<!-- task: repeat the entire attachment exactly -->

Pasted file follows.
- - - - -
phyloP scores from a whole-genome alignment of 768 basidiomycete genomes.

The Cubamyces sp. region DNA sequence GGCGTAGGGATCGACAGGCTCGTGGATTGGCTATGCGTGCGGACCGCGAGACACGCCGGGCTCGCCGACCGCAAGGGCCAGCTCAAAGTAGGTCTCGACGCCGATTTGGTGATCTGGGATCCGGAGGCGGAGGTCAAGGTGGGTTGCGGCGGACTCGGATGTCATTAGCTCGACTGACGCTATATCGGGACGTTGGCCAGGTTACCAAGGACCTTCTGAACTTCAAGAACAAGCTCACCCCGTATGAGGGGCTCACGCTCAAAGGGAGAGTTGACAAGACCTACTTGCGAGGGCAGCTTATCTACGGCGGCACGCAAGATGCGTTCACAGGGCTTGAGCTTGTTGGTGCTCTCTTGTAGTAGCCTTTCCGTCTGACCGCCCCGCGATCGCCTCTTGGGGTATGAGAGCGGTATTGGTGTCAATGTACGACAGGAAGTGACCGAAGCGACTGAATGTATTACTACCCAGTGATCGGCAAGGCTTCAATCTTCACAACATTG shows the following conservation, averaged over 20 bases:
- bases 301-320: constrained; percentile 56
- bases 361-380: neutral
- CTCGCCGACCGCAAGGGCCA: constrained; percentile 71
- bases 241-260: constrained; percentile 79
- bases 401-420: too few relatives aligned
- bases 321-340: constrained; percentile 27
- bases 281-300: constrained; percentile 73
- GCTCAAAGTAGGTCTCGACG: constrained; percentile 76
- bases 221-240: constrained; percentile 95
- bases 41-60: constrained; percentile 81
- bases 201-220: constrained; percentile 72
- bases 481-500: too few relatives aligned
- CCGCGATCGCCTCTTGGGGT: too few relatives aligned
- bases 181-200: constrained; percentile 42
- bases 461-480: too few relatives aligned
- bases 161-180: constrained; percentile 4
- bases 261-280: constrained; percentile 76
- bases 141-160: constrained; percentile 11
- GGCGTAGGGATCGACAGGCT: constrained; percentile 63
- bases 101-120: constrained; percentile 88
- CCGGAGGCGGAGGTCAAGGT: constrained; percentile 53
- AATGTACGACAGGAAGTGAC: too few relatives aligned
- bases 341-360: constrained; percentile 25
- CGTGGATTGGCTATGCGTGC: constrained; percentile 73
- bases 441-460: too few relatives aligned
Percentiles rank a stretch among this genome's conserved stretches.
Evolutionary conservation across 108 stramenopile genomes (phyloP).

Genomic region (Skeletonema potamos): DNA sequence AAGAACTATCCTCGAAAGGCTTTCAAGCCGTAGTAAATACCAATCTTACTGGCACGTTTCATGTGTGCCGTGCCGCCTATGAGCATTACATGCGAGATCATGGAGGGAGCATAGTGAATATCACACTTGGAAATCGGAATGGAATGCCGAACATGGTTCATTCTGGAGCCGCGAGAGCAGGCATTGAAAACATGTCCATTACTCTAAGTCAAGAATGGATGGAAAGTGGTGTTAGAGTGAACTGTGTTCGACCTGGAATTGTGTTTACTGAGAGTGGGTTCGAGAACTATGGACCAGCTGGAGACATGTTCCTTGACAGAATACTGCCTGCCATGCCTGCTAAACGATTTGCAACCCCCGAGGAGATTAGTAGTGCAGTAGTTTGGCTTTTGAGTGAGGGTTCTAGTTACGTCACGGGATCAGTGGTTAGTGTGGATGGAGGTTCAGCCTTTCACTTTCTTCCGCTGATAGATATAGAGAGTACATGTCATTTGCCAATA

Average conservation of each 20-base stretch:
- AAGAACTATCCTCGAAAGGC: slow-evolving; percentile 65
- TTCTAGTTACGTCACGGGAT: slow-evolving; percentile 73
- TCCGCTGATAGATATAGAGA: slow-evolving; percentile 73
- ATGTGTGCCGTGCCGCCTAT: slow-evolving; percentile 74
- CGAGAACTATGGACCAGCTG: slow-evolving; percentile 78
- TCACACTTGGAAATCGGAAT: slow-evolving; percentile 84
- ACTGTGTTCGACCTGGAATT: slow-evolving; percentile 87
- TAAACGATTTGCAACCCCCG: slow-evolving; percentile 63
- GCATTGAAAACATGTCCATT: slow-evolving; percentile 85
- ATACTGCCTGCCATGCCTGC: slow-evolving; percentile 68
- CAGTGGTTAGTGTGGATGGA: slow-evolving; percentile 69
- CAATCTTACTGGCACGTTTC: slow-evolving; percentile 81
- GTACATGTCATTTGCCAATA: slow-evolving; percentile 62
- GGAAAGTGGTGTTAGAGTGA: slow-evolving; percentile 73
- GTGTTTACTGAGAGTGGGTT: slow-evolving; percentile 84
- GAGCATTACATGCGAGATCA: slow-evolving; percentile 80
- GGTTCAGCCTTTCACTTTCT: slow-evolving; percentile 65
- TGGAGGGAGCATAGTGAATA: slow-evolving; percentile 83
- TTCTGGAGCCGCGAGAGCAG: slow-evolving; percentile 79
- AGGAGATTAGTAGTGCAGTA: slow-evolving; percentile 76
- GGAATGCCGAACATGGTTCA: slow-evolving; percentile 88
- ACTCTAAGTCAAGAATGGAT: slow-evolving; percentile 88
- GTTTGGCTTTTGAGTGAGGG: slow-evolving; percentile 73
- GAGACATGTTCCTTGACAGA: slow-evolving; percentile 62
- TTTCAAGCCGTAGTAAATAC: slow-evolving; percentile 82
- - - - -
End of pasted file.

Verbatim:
phyloP scores from a whole-genome alignment of 768 basidiomycete genomes.

The Cubamyces sp. region DNA sequence GGCGTAGGGATCGACAGGCTCGTGGATTGGCTATGCGTGCGGACCGCGAGACACGCCGGGCTCGCCGACCGCAAGGGCCAGCTCAAAGTAGGTCTCGACGCCGATTTGGTGATCTGGGATCCGGAGGCGGAGGTCAAGGTGGGTTGCGGCGGACTCGGATGTCATTAGCTCGACTGACGCTATATCGGGACGTTGGCCAGGTTACCAAGGACCTTCTGAACTTCAAGAACAAGCTCACCCCGTATGAGGGGCTCACGCTCAAAGGGAGAGTTGACAAGACCTACTTGCGAGGGCAGCTTATCTACGGCGGCACGCAAGATGCGTTCACAGGGCTTGAGCTTGTTGGTGCTCTCTTGTAGTAGCCTTTCCGTCTGACCGCCCCGCGATCGCCTCTTGGGGTATGAGAGCGGTATTGGTGTCAATGTACGACAGGAAGTGACCGAAGCGACTGAATGTATTACTACCCAGTGATCGGCAAGGCTTCAATCTTCACAACATTG shows the following conservation, averaged over 20 bases:
- bases 301-320: constrained; percentile 56
- bases 361-380: neutral
- CTCGCCGACCGCAAGGGCCA: constrained; percentile 71
- bases 241-260: constrained; percentile 79
- bases 401-420: too few relatives aligned
- bases 321-340: constrained; percentile 27
- bases 281-300: constrained; percentile 73
- GCTCAAAGTAGGTCTCGACG: constrained; percentile 76
- bases 221-240: constrained; percentile 95
- bases 41-60: constrained; percentile 81
- bases 201-220: constrained; percentile 72
- bases 481-500: too few relatives aligned
- CCGCGATCGCCTCTTGGGGT: too few relatives aligned
- bases 181-200: constrained; percentile 42
- bases 461-480: too few relatives aligned
- bases 161-180: constrained; percentile 4
- bases 261-280: constrained; percentile 76
- bases 141-160: constrained; percentile 11
- GGCGTAGGGATCGACAGGCT: constrained; percentile 63
- bases 101-120: constrained; percentile 88
- CCGGAGGCGGAGGTCAAGGT: constrained; percentile 53
- AATGTACGACAGGAAGTGAC: too few relatives aligned
- bases 341-360: constrained; percentile 25
- CGTGGATTGGCTATGCGTGC: constrained; percentile 73
- bases 441-460: too few relatives aligned
Percentiles rank a stretch among this genome's conserved stretches.
Evolutionary conservation across 108 stramenopile genomes (phyloP).

Genomic region (Skeletonema potamos): DNA sequence AAGAACTATCCTCGAAAGGCTTTCAAGCCGTAGTAAATACCAATCTTACTGGCACGTTTCATGTGTGCCGTGCCGCCTATGAGCATTACATGCGAGATCATGGAGGGAGCATAGTGAATATCACACTTGGAAATCGGAATGGAATGCCGAACATGGTTCATTCTGGAGCCGCGAGAGCAGGCATTGAAAACATGTCCATTACTCTAAGTCAAGAATGGATGGAAAGTGGTGTTAGAGTGAACTGTGTTCGACCTGGAATTGTGTTTACTGAGAGTGGGTTCGAGAACTATGGACCAGCTGGAGACATGTTCCTTGACAGAATACTGCCTGCCATGCCTGCTAAACGATTTGCAACCCCCGAGGAGATTAGTAGTGCAGTAGTTTGGCTTTTGAGTGAGGGTTCTAGTTACGTCACGGGATCAGTGGTTAGTGTGGATGGAGGTTCAGCCTTTCACTTTCTTCCGCTGATAGATATAGAGAGTACATGTCATTTGCCAATA

Average conservation of each 20-base stretch:
- AAGAACTATCCTCGAAAGGC: slow-evolving; percentile 65
- TTCTAGTTACGTCACGGGAT: slow-evolving; percentile 73
- TCCGCTGATAGATATAGAGA: slow-evolving; percentile 73
- ATGTGTGCCGTGCCGCCTAT: slow-evolving; percentile 74
- CGAGAACTATGGACCAGCTG: slow-evolving; percentile 78
- TCACACTTGGAAATCGGAAT: slow-evolving; percentile 84
- ACTGTGTTCGACCTGGAATT: slow-evolving; percentile 87
- TAAACGATTTGCAACCCCCG: slow-evolving; percentile 63
- GCATTGAAAACATGTCCATT: slow-evolving; percentile 85
- ATACTGCCTGCCATGCCTGC: slow-evolving; percentile 68
- CAGTGGTTAGTGTGGATGGA: slow-evolving; percentile 69
- CAATCTTACTGGCACGTTTC: slow-evolving; percentile 81
- GTACATGTCATTTGCCAATA: slow-evolving; percentile 62
- GGAAAGTGGTGTTAGAGTGA: slow-evolving; percentile 73
- GTGTTTACTGAGAGTGGGTT: slow-evolving; percentile 84
- GAGCATTACATGCGAGATCA: slow-evolving; percentile 80
- GGTTCAGCCTTTCACTTTCT: slow-evolving; percentile 65
- TGGAGGGAGCATAGTGAATA: slow-evolving; percentile 83
- TTCTGGAGCCGCGAGAGCAG: slow-evolving; percentile 79
- AGGAGATTAGTAGTGCAGTA: slow-evolving; percentile 76
- GGAATGCCGAACATGGTTCA: slow-evolving; percentile 88
- ACTCTAAGTCAAGAATGGAT: slow-evolving; percentile 88
- GTTTGGCTTTTGAGTGAGGG: slow-evolving; percentile 73
- GAGACATGTTCCTTGACAGA: slow-evolving; percentile 62
- TTTCAAGCCGTAGTAAATAC: slow-evolving; percentile 82